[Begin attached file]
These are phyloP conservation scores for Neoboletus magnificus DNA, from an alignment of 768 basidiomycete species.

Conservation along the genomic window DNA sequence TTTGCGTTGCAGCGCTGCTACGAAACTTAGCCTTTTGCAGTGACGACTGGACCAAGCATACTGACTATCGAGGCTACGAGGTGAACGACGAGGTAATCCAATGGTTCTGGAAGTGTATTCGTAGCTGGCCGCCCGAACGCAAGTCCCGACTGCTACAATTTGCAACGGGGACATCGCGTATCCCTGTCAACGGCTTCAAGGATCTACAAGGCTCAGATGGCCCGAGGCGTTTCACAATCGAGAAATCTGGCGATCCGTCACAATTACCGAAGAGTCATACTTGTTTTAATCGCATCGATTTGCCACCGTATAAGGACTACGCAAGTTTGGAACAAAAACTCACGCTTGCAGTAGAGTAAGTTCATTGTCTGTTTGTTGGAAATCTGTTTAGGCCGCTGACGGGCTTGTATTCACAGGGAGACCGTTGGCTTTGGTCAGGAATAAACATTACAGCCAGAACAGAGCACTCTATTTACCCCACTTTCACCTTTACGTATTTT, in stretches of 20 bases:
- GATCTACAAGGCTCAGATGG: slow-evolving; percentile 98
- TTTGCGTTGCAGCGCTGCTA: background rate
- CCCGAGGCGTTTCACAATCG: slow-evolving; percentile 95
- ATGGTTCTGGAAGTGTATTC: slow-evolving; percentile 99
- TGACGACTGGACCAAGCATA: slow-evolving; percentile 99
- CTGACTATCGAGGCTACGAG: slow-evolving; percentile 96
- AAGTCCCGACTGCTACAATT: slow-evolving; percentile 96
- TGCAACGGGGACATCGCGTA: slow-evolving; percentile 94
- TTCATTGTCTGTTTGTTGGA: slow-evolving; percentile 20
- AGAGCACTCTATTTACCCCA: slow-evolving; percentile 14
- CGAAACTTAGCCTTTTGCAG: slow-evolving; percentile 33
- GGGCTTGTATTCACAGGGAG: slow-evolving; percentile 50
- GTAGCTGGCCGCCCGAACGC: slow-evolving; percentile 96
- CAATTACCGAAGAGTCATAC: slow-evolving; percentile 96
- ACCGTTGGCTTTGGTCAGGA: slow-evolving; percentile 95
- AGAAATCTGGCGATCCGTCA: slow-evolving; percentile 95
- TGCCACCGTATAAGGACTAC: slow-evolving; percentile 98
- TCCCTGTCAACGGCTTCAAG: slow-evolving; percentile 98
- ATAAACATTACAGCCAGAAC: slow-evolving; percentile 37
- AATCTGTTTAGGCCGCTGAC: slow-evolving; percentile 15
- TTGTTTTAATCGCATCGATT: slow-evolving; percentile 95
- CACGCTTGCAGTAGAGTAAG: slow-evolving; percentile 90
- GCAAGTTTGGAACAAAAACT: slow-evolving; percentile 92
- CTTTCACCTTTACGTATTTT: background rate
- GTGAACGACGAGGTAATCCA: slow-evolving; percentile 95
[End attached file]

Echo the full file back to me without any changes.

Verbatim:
These are phyloP conservation scores for Neoboletus magnificus DNA, from an alignment of 768 basidiomycete species.

Conservation along the genomic window DNA sequence TTTGCGTTGCAGCGCTGCTACGAAACTTAGCCTTTTGCAGTGACGACTGGACCAAGCATACTGACTATCGAGGCTACGAGGTGAACGACGAGGTAATCCAATGGTTCTGGAAGTGTATTCGTAGCTGGCCGCCCGAACGCAAGTCCCGACTGCTACAATTTGCAACGGGGACATCGCGTATCCCTGTCAACGGCTTCAAGGATCTACAAGGCTCAGATGGCCCGAGGCGTTTCACAATCGAGAAATCTGGCGATCCGTCACAATTACCGAAGAGTCATACTTGTTTTAATCGCATCGATTTGCCACCGTATAAGGACTACGCAAGTTTGGAACAAAAACTCACGCTTGCAGTAGAGTAAGTTCATTGTCTGTTTGTTGGAAATCTGTTTAGGCCGCTGACGGGCTTGTATTCACAGGGAGACCGTTGGCTTTGGTCAGGAATAAACATTACAGCCAGAACAGAGCACTCTATTTACCCCACTTTCACCTTTACGTATTTT, in stretches of 20 bases:
- GATCTACAAGGCTCAGATGG: slow-evolving; percentile 98
- TTTGCGTTGCAGCGCTGCTA: background rate
- CCCGAGGCGTTTCACAATCG: slow-evolving; percentile 95
- ATGGTTCTGGAAGTGTATTC: slow-evolving; percentile 99
- TGACGACTGGACCAAGCATA: slow-evolving; percentile 99
- CTGACTATCGAGGCTACGAG: slow-evolving; percentile 96
- AAGTCCCGACTGCTACAATT: slow-evolving; percentile 96
- TGCAACGGGGACATCGCGTA: slow-evolving; percentile 94
- TTCATTGTCTGTTTGTTGGA: slow-evolving; percentile 20
- AGAGCACTCTATTTACCCCA: slow-evolving; percentile 14
- CGAAACTTAGCCTTTTGCAG: slow-evolving; percentile 33
- GGGCTTGTATTCACAGGGAG: slow-evolving; percentile 50
- GTAGCTGGCCGCCCGAACGC: slow-evolving; percentile 96
- CAATTACCGAAGAGTCATAC: slow-evolving; percentile 96
- ACCGTTGGCTTTGGTCAGGA: slow-evolving; percentile 95
- AGAAATCTGGCGATCCGTCA: slow-evolving; percentile 95
- TGCCACCGTATAAGGACTAC: slow-evolving; percentile 98
- TCCCTGTCAACGGCTTCAAG: slow-evolving; percentile 98
- ATAAACATTACAGCCAGAAC: slow-evolving; percentile 37
- AATCTGTTTAGGCCGCTGAC: slow-evolving; percentile 15
- TTGTTTTAATCGCATCGATT: slow-evolving; percentile 95
- CACGCTTGCAGTAGAGTAAG: slow-evolving; percentile 90
- GCAAGTTTGGAACAAAAACT: slow-evolving; percentile 92
- CTTTCACCTTTACGTATTTT: background rate
- GTGAACGACGAGGTAATCCA: slow-evolving; percentile 95